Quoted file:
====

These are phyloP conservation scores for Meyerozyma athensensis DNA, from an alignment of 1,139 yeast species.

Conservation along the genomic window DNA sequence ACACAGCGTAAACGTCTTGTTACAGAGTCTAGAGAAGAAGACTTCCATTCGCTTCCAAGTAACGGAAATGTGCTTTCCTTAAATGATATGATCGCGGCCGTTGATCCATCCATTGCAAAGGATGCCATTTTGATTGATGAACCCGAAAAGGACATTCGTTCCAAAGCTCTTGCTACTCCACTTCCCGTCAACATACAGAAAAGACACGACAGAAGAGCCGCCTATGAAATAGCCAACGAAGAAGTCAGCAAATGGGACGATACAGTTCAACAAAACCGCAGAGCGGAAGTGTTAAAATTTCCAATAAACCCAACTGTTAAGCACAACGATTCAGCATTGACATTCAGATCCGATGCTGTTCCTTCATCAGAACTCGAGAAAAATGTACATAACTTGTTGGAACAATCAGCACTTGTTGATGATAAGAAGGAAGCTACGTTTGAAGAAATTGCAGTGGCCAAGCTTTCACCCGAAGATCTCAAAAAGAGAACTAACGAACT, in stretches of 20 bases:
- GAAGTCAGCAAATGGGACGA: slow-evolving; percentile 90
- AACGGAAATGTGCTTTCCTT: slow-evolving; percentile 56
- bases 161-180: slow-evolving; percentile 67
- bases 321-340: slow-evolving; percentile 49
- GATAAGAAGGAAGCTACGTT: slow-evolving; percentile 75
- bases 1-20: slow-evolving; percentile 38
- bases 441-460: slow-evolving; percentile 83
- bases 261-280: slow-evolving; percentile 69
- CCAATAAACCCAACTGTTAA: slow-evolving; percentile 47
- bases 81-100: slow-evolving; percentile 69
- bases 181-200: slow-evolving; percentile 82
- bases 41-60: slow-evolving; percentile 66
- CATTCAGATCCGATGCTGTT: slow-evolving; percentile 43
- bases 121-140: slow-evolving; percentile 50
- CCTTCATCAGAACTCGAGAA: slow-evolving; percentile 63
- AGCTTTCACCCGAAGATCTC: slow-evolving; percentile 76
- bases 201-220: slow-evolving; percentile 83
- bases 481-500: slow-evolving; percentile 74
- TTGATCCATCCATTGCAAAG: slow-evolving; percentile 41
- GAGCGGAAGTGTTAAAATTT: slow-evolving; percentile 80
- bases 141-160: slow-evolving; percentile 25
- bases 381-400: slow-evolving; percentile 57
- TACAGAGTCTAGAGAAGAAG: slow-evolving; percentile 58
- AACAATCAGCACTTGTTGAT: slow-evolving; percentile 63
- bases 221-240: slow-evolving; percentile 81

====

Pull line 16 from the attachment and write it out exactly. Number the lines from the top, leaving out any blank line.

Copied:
- bases 121-140: slow-evolving; percentile 50